This section provides information about the standards and guidance you should follow to make your systems, products and services accessible.
The Disability Discrimination Act (DDA) means that as an employer or service provider you cannot discriminate against disabled people. The act is flexible in that it requires you to establish what reasonable steps to take to ensure that disabled people can work for you and use your services. However this flexibility in the law can prove challenging when developing and procuring ICT that is inclusive to disabled people. Find out more about accessible ICT and the law.
Whether developing internet or intranet websites your designers and developers should be aware of recognised industry standards for web accessibility. These are the Web Content Accessibility Guidelines (WCAG) version 2.0.
The Public Sector
Public sector organisations should visit the Central Office for Information (COI) Website for the latest information on web standards and guidelines that comply with your duties under the Disability Discrimination Act including the Disability Equality Duty.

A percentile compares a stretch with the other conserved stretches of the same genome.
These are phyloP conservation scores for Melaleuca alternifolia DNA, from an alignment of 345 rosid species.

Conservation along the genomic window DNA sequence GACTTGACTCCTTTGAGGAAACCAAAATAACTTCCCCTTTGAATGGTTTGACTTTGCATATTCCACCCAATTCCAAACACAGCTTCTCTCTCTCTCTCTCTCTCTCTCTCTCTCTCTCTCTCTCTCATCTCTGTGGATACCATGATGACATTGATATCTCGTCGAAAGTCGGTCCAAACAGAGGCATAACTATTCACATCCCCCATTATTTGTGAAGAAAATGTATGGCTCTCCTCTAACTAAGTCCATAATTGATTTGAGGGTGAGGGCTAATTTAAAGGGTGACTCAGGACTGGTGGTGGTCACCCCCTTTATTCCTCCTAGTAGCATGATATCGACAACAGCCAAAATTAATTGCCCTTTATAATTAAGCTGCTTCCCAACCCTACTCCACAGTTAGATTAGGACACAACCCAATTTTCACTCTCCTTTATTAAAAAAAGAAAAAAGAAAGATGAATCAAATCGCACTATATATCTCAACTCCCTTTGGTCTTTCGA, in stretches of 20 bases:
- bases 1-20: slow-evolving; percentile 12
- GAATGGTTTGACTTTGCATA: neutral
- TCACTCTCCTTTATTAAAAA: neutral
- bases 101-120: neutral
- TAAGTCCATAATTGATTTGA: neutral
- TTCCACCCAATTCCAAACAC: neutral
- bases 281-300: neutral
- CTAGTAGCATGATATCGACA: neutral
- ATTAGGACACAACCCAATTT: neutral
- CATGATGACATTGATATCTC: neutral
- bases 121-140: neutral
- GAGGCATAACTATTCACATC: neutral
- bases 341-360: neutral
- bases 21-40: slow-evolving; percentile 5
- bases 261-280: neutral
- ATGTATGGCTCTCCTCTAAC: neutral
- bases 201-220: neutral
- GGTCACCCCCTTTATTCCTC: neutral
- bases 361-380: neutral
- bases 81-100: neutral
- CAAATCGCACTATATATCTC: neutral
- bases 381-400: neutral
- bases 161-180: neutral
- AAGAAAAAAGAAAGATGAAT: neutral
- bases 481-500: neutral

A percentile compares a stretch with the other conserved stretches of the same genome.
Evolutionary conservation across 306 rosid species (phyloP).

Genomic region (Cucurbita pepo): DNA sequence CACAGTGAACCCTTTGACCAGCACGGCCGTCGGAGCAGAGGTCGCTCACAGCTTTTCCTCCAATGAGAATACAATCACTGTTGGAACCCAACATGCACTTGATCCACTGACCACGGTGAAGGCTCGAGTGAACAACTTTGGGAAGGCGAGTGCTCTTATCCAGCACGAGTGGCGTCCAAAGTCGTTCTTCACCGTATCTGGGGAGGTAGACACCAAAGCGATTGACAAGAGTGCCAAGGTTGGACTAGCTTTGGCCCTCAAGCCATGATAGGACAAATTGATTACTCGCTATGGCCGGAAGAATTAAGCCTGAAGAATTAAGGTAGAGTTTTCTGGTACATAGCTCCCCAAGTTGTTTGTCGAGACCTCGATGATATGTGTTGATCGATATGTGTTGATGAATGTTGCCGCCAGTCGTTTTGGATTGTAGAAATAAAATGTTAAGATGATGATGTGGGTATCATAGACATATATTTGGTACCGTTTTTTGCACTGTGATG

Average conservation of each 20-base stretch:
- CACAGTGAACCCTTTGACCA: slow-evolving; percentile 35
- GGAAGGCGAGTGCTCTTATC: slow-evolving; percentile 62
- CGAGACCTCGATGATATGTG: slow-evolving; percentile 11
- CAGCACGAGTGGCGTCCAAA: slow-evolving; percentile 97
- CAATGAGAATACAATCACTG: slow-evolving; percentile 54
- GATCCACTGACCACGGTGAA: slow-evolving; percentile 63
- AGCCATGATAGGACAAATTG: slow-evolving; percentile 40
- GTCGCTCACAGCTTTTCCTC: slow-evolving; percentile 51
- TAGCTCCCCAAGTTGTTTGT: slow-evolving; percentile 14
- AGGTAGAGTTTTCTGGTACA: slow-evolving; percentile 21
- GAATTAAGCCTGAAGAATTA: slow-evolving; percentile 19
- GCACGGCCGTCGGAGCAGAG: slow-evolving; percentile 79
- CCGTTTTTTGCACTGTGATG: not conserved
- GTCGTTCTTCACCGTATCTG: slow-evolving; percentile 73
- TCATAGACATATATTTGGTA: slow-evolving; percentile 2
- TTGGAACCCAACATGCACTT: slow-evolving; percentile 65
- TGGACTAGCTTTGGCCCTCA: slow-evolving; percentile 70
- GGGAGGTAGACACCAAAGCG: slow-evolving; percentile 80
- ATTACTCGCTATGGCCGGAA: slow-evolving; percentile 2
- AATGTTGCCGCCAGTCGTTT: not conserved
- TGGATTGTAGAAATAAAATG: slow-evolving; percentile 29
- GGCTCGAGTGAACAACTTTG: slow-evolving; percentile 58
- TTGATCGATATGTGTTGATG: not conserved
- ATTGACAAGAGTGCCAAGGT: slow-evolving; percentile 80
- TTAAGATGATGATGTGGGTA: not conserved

The European Commission is promoting 'eAccessibility' with the aim of ensuring people who are older or disabled can access and use ICT products, services and applications on equal terms with others. As part of this initiative member states have committed to improving the accessibility of all public websites. The Riga Ministerial Declaration has indicated a target date of 2010.
Commissioning and procuring accessible websites
Many organisations outsource the development of websites and related applications like Content Management Systems. It should be noted that the onus is you as the purchaser to specify you accessibility requirements early on in the procurement process. We recommend that you use the guidance document Publicly Available Specification (PAS) 78 to help your procure an accessible website.
Procuring accessible ICT from international suppliers
There is a growing awareness across the ICT industry of the business benefits of accessible ICT. However when it comes to procuring many 'Commercial off-the-Shelf Products' (COTS), there is confusion over standards and guidance available to help organisations to develop and commission compliant technology. While WCAG 2.0 can help set out requirements for web applications there is no international standard for non-web applications. If you are dealing with a US based supplier you can ask to see their 'Voluntary Product Accessibility Template' (VPAT). Guidance on procuring accessible ICT from global suppliers is now a priority activity for our Technology Taskforce.
Setting your own standards
In addition to standards for web accessibility your organisation would benefit from comprehensive standards for all Application Software, MS Office, Acrobat PDF and Adobe Flash.